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The Reserve Bank of India (RBI) on Friday announced a slew of relief measures to alleviate the near-term stress in the financial markets because of the Covid-19 pandemic and the consequent 21-day lockdown.
Friday’s announcements comprised targeted long-term repo operations, or TLTRO, and system-wide liquidity support (reduction in cash reserve ratio and enhancement of limits in marginal standing facility) that will inject Rs 3.74 lakh crore into the market.
Under TLTRO, the RBI will conduct auctions of term repos of up to three years tenure for a maximum Rs 1 lakh crore at a floating rate linked to the policy repo rate. Liquidity thus availed of will have to be deployed in investment-grade corporate bonds and commercial papers – 50% in primary issuances, and 50% in secondary market securities – and be held to maturity (HTM).
Says Somasekhar Vemuri, Senior Director, CRISIL Ratings, “This move will incentivize banks to invest in corporate bonds and commercial papers, as they will be able to generate high returns (refer to Annexure). The liquidity thus generated will help investors such as mutual funds meet redemption pressures through secondary sale of corporate bonds. It will also enable borrowers to refinance their maturing liabilities in the market at lower interest rates, thereby easing liquidity pressures.”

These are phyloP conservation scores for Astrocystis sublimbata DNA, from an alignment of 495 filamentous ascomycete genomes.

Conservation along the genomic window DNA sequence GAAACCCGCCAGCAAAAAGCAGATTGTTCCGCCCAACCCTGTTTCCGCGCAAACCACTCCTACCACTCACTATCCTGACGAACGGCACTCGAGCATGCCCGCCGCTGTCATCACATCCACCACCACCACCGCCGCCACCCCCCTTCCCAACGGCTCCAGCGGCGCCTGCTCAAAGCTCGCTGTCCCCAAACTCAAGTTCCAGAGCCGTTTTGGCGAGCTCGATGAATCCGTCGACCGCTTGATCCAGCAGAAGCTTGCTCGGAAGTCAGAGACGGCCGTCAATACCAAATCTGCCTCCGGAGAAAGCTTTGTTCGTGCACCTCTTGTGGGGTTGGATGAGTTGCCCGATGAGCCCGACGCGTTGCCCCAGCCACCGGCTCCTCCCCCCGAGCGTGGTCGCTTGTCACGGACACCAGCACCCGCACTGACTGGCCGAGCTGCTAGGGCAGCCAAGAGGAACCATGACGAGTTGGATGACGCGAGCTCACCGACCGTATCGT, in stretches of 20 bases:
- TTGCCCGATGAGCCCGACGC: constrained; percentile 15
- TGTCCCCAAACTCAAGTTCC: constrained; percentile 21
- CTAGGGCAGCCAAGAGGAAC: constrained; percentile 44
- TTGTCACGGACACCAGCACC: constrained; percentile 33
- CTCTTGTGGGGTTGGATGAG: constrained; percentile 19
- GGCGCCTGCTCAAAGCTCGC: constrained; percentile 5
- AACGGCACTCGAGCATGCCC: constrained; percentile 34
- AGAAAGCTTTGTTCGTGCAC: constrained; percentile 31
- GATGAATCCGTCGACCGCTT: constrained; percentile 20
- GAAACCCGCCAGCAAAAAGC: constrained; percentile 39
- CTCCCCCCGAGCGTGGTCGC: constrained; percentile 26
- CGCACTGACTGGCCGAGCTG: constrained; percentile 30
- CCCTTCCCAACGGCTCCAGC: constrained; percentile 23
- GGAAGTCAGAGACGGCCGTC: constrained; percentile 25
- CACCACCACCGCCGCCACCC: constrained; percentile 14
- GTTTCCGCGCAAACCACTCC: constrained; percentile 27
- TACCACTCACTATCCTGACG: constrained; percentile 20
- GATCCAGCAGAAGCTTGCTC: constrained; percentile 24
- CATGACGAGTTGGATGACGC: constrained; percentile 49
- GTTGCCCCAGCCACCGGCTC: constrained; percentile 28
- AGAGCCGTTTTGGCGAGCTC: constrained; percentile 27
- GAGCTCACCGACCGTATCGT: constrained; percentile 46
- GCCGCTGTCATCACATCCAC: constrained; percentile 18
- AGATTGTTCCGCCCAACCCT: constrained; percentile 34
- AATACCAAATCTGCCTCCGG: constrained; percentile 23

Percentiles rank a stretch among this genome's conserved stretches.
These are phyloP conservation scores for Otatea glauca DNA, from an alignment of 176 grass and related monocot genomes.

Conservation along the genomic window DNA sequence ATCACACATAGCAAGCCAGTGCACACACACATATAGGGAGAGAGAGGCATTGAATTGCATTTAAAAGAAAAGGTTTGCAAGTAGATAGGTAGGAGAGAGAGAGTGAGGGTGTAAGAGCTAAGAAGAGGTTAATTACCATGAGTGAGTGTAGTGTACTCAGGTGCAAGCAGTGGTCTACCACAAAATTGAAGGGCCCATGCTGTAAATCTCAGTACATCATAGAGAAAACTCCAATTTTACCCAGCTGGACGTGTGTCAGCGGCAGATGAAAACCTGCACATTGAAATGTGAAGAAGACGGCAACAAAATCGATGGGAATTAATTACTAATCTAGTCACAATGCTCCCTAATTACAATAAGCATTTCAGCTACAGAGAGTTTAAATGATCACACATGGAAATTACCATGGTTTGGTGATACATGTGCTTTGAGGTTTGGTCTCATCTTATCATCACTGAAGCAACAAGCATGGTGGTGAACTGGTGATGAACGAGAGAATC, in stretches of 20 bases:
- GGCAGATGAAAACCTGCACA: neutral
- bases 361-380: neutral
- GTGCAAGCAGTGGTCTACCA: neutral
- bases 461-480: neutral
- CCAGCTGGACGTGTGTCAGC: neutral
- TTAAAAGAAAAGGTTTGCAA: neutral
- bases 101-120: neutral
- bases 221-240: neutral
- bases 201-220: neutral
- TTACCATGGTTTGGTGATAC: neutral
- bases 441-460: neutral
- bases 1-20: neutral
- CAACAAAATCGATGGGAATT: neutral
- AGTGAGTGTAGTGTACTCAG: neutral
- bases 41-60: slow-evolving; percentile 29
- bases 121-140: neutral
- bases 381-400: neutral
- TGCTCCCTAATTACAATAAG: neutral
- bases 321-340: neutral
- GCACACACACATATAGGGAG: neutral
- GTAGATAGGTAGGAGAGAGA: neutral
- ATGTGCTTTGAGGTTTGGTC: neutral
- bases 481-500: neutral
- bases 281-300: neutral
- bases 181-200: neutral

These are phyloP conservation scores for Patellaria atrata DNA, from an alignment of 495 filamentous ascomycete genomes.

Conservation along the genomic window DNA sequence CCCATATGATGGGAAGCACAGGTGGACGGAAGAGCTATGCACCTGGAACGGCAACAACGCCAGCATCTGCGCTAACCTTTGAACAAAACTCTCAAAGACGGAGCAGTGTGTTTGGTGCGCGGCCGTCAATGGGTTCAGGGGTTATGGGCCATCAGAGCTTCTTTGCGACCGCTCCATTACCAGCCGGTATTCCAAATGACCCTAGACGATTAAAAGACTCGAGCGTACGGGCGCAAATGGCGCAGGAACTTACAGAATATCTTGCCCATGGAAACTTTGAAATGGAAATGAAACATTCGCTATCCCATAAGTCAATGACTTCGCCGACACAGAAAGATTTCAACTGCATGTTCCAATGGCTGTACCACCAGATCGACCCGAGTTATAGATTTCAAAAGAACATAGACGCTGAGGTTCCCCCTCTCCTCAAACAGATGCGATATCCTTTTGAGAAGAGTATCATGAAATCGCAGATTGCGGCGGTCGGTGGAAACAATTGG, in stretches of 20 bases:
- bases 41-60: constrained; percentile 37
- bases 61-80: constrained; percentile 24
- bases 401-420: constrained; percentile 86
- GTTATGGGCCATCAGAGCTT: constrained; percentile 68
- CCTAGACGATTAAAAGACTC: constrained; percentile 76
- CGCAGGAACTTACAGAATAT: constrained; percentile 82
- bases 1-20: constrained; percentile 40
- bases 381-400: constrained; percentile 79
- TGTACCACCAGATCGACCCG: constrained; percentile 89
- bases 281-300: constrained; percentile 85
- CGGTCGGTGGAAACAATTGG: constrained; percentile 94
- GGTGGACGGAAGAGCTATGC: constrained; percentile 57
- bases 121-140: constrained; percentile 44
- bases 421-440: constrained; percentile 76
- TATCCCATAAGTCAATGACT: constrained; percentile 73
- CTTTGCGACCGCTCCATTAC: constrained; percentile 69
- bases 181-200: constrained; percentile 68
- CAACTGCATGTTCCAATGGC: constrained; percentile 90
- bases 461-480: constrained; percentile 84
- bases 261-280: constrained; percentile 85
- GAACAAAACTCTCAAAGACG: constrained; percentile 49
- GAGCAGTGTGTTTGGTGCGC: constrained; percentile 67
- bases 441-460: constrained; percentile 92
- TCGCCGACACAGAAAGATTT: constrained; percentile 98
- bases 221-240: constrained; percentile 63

Apart from liquidity and financial market-related measures, the RBI has permitted lenders to offer a 3-month moratorium on payment of
instalments on term loans falling due between March 1 and May 31, 2020, which shifts the tenure of such loans by three months; and
interest on working capital facilities such as cash credit and overdraft during the period from March 1, 2020 upto May 31, 2020; the accumulated interest will have to be paid later.
The RBI has clarified that the moratorium will not lead to asset classification downgrades. As for working capital (cash credit or overdraft) facilities, lenders have been permitted to recalculate ‘drawing power’ by reducing margins and/or by reassessing operating cycles. Lenders have to frame their own board approved policies for providing these relief measures.
Says Subodh Rai, Senior Director, CRISIL Ratings, “These measures are welcome because they would provide much needed support to borrowers across the economy to tide over the immediate and near-term liquidity pressure caused by the lockdown. In line with the RBI move, and subject to the relevant bank’s policy, CRISIL will not be recognising default on these bank facilities during the moratorium.”
After the moratorium, CRISIL’s default recognition policy will apply on the revised payment schedules approved by the banks.
CRISIL will continue to monitor the pandemic and its containment measures because they may have a material impact on corporate cash flows.